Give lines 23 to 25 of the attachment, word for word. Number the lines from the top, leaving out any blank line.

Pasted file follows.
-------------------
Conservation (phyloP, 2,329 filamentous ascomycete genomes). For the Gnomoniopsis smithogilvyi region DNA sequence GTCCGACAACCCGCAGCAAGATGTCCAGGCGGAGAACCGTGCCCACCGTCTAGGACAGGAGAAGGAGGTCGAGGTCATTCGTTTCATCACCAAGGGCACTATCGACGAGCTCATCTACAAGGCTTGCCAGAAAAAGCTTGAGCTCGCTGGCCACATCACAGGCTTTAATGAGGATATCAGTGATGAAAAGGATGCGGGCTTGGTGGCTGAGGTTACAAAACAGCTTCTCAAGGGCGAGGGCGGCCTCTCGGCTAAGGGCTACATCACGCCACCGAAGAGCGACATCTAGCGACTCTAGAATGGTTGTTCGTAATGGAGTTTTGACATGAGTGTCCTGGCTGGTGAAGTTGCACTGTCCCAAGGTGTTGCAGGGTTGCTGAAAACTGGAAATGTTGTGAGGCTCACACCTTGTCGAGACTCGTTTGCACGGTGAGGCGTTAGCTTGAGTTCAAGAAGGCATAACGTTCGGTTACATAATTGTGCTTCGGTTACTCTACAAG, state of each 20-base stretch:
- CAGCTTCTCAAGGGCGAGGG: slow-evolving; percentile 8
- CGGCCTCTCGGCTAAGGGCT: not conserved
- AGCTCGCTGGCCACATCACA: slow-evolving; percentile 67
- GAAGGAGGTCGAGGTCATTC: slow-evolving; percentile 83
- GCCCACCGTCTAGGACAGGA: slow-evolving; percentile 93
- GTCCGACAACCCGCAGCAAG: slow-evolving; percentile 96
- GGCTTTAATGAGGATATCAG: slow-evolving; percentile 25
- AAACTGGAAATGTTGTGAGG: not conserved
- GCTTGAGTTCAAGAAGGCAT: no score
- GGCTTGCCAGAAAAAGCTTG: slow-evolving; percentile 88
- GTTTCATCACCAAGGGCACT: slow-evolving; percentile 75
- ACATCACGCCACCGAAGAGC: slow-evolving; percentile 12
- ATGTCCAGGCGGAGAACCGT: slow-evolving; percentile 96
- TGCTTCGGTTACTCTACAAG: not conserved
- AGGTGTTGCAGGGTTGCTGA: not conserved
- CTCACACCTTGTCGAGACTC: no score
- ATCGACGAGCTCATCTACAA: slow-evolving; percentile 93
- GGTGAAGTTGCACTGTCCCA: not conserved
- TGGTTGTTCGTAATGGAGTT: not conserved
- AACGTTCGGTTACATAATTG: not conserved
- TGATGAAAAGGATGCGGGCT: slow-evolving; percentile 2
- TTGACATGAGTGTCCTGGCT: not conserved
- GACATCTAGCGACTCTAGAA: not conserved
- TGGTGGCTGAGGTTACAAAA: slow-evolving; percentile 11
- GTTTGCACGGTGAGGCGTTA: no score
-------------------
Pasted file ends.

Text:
- TTGACATGAGTGTCCTGGCT: not conserved
- GACATCTAGCGACTCTAGAA: not conserved
- TGGTGGCTGAGGTTACAAAA: slow-evolving; percentile 11